Tag Archives: jill tanner

The Thirteenth Tale by Diane Setterfield

The Thirteenth Tale by Diane Setterfield (unabridged audiobook read by Bianca Amato and Jill Tanner; 15.75 hrs on 13 discs): Vida Winter, an author of Agatha Christie-level fame and popularity, is old and ailing and finally ready to tell the truth about her life after fifty years of telling each would-be biographer a different, obviously fabricated version of her childhood. She chooses Margaret Lea, a young woman with painful secrets of her own, to record the tale. Lea becomes entranced with the story, as did I. It is about twins, and ghosts, and madness, and love. The characters are at once repellent and oddly compelling. I would advise a strong stomach for parts, but by and large I absolutely loved this story. The ending was so satisfying I had a goofy grin on my face for quite a bit of the last couple chapters. My only confusion was that I couldn’t figure out what time period it was supposed to take place in. Lea uses pencil and paper to write, and relies on almanacs and handwritten letters to genealogists for her research. But cars and trains and telephones are commonplace items. Winter’s tale, which begins with the birth of her mother, spans nearly a century, but never once is there a single mention of either World War. No matter where you were in England at the time, surely the wars were something that impacted everyone. So that was a bit of a mystery, but quite a small one. I’ll have to keep an eye out for Setterfield’s next novel.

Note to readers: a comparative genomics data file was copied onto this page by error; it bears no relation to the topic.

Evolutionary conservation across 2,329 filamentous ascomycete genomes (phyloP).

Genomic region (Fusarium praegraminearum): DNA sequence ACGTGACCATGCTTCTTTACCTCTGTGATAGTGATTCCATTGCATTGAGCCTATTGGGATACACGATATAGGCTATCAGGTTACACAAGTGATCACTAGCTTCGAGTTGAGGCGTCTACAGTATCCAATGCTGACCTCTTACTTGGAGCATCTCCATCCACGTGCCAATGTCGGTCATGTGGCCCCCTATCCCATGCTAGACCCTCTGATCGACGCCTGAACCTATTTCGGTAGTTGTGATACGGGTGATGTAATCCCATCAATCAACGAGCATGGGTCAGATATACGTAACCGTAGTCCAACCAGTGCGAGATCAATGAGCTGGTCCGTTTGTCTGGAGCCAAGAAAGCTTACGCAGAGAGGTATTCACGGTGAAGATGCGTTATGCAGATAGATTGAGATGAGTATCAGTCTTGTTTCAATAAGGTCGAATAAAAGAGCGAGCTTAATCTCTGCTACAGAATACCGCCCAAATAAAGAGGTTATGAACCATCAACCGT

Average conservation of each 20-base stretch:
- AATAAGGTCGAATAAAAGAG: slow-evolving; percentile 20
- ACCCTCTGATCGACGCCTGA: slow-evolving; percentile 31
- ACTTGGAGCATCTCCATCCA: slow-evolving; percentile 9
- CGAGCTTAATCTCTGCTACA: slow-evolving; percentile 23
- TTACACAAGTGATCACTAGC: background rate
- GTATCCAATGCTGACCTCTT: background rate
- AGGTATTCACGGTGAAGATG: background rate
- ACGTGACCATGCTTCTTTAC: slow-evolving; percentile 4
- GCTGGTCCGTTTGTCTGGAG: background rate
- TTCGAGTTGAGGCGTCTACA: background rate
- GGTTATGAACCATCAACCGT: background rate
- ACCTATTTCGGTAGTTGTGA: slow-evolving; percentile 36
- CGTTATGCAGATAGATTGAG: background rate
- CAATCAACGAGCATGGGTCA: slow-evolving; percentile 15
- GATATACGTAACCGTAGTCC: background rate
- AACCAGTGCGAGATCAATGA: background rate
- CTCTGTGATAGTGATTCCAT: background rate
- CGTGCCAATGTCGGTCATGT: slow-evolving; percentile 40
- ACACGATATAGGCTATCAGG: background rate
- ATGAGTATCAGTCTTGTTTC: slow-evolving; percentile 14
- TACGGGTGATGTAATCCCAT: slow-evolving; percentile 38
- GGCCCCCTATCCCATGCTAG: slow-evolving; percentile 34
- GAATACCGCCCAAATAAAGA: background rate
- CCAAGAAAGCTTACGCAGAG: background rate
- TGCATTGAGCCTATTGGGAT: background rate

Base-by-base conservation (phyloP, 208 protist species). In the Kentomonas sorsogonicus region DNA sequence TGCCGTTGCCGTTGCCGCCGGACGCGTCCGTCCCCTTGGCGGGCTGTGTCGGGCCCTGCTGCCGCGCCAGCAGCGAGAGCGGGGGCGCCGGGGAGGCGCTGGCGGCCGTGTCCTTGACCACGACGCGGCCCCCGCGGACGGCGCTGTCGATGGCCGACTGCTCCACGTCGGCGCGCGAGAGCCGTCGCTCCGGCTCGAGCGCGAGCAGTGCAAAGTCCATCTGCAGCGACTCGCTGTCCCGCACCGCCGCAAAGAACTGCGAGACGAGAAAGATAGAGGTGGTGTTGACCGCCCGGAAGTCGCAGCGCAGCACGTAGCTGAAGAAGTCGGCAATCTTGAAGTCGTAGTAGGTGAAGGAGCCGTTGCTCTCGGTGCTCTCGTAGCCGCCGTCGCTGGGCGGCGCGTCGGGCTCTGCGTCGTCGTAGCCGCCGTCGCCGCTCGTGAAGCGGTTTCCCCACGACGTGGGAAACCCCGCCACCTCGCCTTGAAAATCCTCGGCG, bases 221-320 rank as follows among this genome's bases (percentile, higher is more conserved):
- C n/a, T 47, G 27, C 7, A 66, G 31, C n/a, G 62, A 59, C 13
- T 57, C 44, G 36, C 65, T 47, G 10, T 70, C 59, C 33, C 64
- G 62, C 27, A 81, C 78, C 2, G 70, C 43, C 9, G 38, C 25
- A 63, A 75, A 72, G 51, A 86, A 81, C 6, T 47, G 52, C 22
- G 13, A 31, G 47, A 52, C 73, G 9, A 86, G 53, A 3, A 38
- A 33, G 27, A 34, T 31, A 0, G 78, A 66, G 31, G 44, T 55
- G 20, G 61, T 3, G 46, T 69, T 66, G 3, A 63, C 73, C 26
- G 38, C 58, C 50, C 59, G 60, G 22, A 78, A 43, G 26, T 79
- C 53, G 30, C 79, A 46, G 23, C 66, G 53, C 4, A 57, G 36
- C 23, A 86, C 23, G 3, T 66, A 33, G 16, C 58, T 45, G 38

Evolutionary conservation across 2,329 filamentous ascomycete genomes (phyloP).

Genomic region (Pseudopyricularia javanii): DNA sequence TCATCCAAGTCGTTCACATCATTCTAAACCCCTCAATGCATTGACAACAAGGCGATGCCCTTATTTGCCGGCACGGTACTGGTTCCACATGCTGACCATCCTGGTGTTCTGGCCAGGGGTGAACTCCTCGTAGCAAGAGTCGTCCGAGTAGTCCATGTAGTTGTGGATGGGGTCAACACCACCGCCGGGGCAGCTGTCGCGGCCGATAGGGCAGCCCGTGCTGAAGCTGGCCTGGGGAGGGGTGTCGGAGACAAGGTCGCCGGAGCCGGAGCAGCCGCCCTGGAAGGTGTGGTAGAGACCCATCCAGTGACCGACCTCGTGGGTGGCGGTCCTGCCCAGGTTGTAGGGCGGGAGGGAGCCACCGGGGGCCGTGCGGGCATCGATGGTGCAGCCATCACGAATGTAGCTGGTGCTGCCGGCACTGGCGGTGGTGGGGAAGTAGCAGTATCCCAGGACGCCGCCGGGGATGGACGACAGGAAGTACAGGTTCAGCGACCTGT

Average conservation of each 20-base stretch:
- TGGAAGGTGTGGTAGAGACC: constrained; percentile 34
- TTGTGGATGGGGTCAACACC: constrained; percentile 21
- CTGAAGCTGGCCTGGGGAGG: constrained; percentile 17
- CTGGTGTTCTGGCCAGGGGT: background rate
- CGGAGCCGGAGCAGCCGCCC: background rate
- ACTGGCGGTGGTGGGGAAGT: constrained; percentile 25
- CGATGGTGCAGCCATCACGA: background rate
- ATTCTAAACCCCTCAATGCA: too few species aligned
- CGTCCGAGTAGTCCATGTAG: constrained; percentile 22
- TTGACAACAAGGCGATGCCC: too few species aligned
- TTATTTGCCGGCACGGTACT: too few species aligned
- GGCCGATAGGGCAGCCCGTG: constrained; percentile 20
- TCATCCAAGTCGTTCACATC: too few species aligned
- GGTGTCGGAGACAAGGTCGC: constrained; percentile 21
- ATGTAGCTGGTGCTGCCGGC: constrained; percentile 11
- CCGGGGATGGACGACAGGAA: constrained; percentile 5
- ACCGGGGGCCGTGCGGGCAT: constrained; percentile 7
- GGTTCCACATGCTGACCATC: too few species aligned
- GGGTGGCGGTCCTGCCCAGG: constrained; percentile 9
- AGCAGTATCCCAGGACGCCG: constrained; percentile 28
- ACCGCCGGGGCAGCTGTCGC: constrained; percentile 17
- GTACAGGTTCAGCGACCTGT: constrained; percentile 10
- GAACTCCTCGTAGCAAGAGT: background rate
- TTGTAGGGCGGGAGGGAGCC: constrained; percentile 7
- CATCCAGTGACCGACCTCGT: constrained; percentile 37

A note on the audio: Both readers were excellent. I listened to Amato Her Fearful Symmetry, which was also about twins and ghosts. Kind of an odd coincidence. (Evidently I also listened to Tanner read Atonement – I thought I recognized her voice!)

Atonement by Ian McEwan

Atonement by Ian McEwan (unabridged audiobook read by Jill Tanner; 14 hours on 12 discs): I wanted, so desperately, to like this novel. But the fact of the matter is that I found it tremendously tedious. Though the back cover blurb talks of young Briony’s mistaken accusation regarding her cousin’s sexual assault and its horrible consequences, this event does not actually happen until about halfway through the book. The plot is buried in page after page of literary navel-gazing, and the “twist” ending put me off so much that I wondered why I’d wasted all that time getting there. I suspect the movie is tidier, assuming it leaves out such thrilling passages as Briony pondering the possibility of her not being the star of everyone else’s life story while watching her finger bend back and forth. The writing itself was fine – the description quite vivid, the language very, er, literary – but I found the whole thing tiresome and I frankly can’t understand why so many rave about this lengthy piece of rambling blather.

Also posted on BookCrossing.

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